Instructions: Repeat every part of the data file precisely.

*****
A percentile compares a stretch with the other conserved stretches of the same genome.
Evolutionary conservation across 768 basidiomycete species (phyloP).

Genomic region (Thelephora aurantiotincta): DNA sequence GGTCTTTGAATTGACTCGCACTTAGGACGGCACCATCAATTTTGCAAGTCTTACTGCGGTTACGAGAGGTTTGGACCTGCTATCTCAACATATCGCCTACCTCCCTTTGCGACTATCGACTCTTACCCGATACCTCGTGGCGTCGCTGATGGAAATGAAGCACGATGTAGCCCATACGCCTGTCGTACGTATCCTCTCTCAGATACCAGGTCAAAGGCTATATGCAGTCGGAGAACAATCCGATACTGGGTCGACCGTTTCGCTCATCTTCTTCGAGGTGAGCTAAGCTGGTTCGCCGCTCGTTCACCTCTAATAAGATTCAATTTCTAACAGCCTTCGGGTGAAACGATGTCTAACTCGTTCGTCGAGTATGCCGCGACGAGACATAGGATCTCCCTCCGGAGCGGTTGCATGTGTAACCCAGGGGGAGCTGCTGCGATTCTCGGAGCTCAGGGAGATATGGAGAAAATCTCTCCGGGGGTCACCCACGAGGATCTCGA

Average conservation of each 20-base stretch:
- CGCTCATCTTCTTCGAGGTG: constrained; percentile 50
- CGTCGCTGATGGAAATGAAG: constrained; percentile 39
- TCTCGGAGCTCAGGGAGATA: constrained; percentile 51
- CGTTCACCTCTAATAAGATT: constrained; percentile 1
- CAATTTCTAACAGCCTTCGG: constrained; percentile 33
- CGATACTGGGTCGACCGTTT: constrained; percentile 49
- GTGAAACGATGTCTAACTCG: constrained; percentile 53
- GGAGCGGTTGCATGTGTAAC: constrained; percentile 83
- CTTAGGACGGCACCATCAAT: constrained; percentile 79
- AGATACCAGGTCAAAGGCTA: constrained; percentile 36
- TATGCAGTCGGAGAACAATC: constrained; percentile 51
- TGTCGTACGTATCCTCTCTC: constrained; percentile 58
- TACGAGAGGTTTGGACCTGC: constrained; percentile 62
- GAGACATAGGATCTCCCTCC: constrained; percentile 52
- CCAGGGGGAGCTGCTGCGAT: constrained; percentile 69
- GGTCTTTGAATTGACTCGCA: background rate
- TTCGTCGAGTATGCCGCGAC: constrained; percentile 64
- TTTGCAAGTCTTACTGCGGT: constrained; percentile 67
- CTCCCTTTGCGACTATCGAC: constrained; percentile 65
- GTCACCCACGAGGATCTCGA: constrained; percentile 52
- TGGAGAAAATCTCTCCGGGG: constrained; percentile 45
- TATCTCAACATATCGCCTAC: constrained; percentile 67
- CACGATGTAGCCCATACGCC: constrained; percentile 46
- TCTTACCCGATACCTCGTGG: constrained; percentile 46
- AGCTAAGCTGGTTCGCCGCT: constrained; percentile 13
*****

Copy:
A percentile compares a stretch with the other conserved stretches of the same genome.
Evolutionary conservation across 768 basidiomycete species (phyloP).

Genomic region (Thelephora aurantiotincta): DNA sequence GGTCTTTGAATTGACTCGCACTTAGGACGGCACCATCAATTTTGCAAGTCTTACTGCGGTTACGAGAGGTTTGGACCTGCTATCTCAACATATCGCCTACCTCCCTTTGCGACTATCGACTCTTACCCGATACCTCGTGGCGTCGCTGATGGAAATGAAGCACGATGTAGCCCATACGCCTGTCGTACGTATCCTCTCTCAGATACCAGGTCAAAGGCTATATGCAGTCGGAGAACAATCCGATACTGGGTCGACCGTTTCGCTCATCTTCTTCGAGGTGAGCTAAGCTGGTTCGCCGCTCGTTCACCTCTAATAAGATTCAATTTCTAACAGCCTTCGGGTGAAACGATGTCTAACTCGTTCGTCGAGTATGCCGCGACGAGACATAGGATCTCCCTCCGGAGCGGTTGCATGTGTAACCCAGGGGGAGCTGCTGCGATTCTCGGAGCTCAGGGAGATATGGAGAAAATCTCTCCGGGGGTCACCCACGAGGATCTCGA

Average conservation of each 20-base stretch:
- CGCTCATCTTCTTCGAGGTG: constrained; percentile 50
- CGTCGCTGATGGAAATGAAG: constrained; percentile 39
- TCTCGGAGCTCAGGGAGATA: constrained; percentile 51
- CGTTCACCTCTAATAAGATT: constrained; percentile 1
- CAATTTCTAACAGCCTTCGG: constrained; percentile 33
- CGATACTGGGTCGACCGTTT: constrained; percentile 49
- GTGAAACGATGTCTAACTCG: constrained; percentile 53
- GGAGCGGTTGCATGTGTAAC: constrained; percentile 83
- CTTAGGACGGCACCATCAAT: constrained; percentile 79
- AGATACCAGGTCAAAGGCTA: constrained; percentile 36
- TATGCAGTCGGAGAACAATC: constrained; percentile 51
- TGTCGTACGTATCCTCTCTC: constrained; percentile 58
- TACGAGAGGTTTGGACCTGC: constrained; percentile 62
- GAGACATAGGATCTCCCTCC: constrained; percentile 52
- CCAGGGGGAGCTGCTGCGAT: constrained; percentile 69
- GGTCTTTGAATTGACTCGCA: background rate
- TTCGTCGAGTATGCCGCGAC: constrained; percentile 64
- TTTGCAAGTCTTACTGCGGT: constrained; percentile 67
- CTCCCTTTGCGACTATCGAC: constrained; percentile 65
- GTCACCCACGAGGATCTCGA: constrained; percentile 52
- TGGAGAAAATCTCTCCGGGG: constrained; percentile 45
- TATCTCAACATATCGCCTAC: constrained; percentile 67
- CACGATGTAGCCCATACGCC: constrained; percentile 46
- TCTTACCCGATACCTCGTGG: constrained; percentile 46
- AGCTAAGCTGGTTCGCCGCT: constrained; percentile 13